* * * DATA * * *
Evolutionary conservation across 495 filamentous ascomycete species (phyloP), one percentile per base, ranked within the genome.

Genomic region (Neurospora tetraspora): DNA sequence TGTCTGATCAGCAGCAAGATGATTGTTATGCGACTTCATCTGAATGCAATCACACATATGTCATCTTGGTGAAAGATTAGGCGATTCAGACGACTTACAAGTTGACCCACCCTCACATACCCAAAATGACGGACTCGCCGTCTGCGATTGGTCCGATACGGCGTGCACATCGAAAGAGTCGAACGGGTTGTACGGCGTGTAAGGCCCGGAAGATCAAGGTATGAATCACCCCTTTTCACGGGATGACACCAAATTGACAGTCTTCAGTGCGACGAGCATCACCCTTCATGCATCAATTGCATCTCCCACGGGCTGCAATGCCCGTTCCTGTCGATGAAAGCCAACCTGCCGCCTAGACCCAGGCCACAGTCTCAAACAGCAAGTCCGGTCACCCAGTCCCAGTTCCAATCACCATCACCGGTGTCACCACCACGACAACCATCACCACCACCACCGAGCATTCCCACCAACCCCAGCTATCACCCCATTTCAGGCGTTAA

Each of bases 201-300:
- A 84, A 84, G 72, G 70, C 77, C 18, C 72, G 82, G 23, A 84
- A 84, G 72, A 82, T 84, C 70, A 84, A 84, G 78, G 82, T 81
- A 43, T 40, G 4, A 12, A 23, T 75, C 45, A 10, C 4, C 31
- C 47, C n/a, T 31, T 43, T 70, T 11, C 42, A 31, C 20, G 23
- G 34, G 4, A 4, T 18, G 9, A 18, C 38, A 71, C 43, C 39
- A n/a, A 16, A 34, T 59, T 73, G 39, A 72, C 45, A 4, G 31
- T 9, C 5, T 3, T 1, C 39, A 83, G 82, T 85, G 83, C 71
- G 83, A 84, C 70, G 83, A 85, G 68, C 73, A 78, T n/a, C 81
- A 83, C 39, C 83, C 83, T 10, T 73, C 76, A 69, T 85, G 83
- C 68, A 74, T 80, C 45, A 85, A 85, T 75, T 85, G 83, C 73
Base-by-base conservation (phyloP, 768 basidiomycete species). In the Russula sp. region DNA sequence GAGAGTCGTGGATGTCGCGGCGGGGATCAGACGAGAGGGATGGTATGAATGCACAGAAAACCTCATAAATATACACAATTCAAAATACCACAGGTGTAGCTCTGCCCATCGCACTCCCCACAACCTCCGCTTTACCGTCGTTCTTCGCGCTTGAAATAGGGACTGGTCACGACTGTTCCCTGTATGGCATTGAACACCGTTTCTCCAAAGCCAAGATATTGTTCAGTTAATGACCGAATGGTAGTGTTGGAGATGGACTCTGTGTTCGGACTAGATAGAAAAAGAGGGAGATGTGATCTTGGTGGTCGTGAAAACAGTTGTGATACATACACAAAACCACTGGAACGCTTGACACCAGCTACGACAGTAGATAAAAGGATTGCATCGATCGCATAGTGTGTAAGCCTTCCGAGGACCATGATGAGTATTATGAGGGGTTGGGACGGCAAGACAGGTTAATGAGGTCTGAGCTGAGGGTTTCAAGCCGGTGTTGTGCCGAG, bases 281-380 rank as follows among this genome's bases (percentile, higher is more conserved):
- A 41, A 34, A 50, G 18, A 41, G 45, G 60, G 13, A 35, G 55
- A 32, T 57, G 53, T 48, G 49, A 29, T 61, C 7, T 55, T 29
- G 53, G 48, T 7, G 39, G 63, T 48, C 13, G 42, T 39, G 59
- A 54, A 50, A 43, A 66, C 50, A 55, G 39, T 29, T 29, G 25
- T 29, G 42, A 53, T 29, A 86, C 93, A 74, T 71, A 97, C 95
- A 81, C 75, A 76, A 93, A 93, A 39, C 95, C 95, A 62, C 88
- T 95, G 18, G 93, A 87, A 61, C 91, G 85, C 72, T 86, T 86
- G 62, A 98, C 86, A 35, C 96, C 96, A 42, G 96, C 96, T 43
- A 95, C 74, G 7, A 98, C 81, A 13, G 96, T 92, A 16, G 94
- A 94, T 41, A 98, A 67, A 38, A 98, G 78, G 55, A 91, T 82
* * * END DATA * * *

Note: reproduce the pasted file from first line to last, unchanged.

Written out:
Evolutionary conservation across 495 filamentous ascomycete species (phyloP), one percentile per base, ranked within the genome.

Genomic region (Neurospora tetraspora): DNA sequence TGTCTGATCAGCAGCAAGATGATTGTTATGCGACTTCATCTGAATGCAATCACACATATGTCATCTTGGTGAAAGATTAGGCGATTCAGACGACTTACAAGTTGACCCACCCTCACATACCCAAAATGACGGACTCGCCGTCTGCGATTGGTCCGATACGGCGTGCACATCGAAAGAGTCGAACGGGTTGTACGGCGTGTAAGGCCCGGAAGATCAAGGTATGAATCACCCCTTTTCACGGGATGACACCAAATTGACAGTCTTCAGTGCGACGAGCATCACCCTTCATGCATCAATTGCATCTCCCACGGGCTGCAATGCCCGTTCCTGTCGATGAAAGCCAACCTGCCGCCTAGACCCAGGCCACAGTCTCAAACAGCAAGTCCGGTCACCCAGTCCCAGTTCCAATCACCATCACCGGTGTCACCACCACGACAACCATCACCACCACCACCGAGCATTCCCACCAACCCCAGCTATCACCCCATTTCAGGCGTTAA

Each of bases 201-300:
- A 84, A 84, G 72, G 70, C 77, C 18, C 72, G 82, G 23, A 84
- A 84, G 72, A 82, T 84, C 70, A 84, A 84, G 78, G 82, T 81
- A 43, T 40, G 4, A 12, A 23, T 75, C 45, A 10, C 4, C 31
- C 47, C n/a, T 31, T 43, T 70, T 11, C 42, A 31, C 20, G 23
- G 34, G 4, A 4, T 18, G 9, A 18, C 38, A 71, C 43, C 39
- A n/a, A 16, A 34, T 59, T 73, G 39, A 72, C 45, A 4, G 31
- T 9, C 5, T 3, T 1, C 39, A 83, G 82, T 85, G 83, C 71
- G 83, A 84, C 70, G 83, A 85, G 68, C 73, A 78, T n/a, C 81
- A 83, C 39, C 83, C 83, T 10, T 73, C 76, A 69, T 85, G 83
- C 68, A 74, T 80, C 45, A 85, A 85, T 75, T 85, G 83, C 73
Base-by-base conservation (phyloP, 768 basidiomycete species). In the Russula sp. region DNA sequence GAGAGTCGTGGATGTCGCGGCGGGGATCAGACGAGAGGGATGGTATGAATGCACAGAAAACCTCATAAATATACACAATTCAAAATACCACAGGTGTAGCTCTGCCCATCGCACTCCCCACAACCTCCGCTTTACCGTCGTTCTTCGCGCTTGAAATAGGGACTGGTCACGACTGTTCCCTGTATGGCATTGAACACCGTTTCTCCAAAGCCAAGATATTGTTCAGTTAATGACCGAATGGTAGTGTTGGAGATGGACTCTGTGTTCGGACTAGATAGAAAAAGAGGGAGATGTGATCTTGGTGGTCGTGAAAACAGTTGTGATACATACACAAAACCACTGGAACGCTTGACACCAGCTACGACAGTAGATAAAAGGATTGCATCGATCGCATAGTGTGTAAGCCTTCCGAGGACCATGATGAGTATTATGAGGGGTTGGGACGGCAAGACAGGTTAATGAGGTCTGAGCTGAGGGTTTCAAGCCGGTGTTGTGCCGAG, bases 281-380 rank as follows among this genome's bases (percentile, higher is more conserved):
- A 41, A 34, A 50, G 18, A 41, G 45, G 60, G 13, A 35, G 55
- A 32, T 57, G 53, T 48, G 49, A 29, T 61, C 7, T 55, T 29
- G 53, G 48, T 7, G 39, G 63, T 48, C 13, G 42, T 39, G 59
- A 54, A 50, A 43, A 66, C 50, A 55, G 39, T 29, T 29, G 25
- T 29, G 42, A 53, T 29, A 86, C 93, A 74, T 71, A 97, C 95
- A 81, C 75, A 76, A 93, A 93, A 39, C 95, C 95, A 62, C 88
- T 95, G 18, G 93, A 87, A 61, C 91, G 85, C 72, T 86, T 86
- G 62, A 98, C 86, A 35, C 96, C 96, A 42, G 96, C 96, T 43
- A 95, C 74, G 7, A 98, C 81, A 13, G 96, T 92, A 16, G 94
- A 94, T 41, A 98, A 67, A 38, A 98, G 78, G 55, A 91, T 82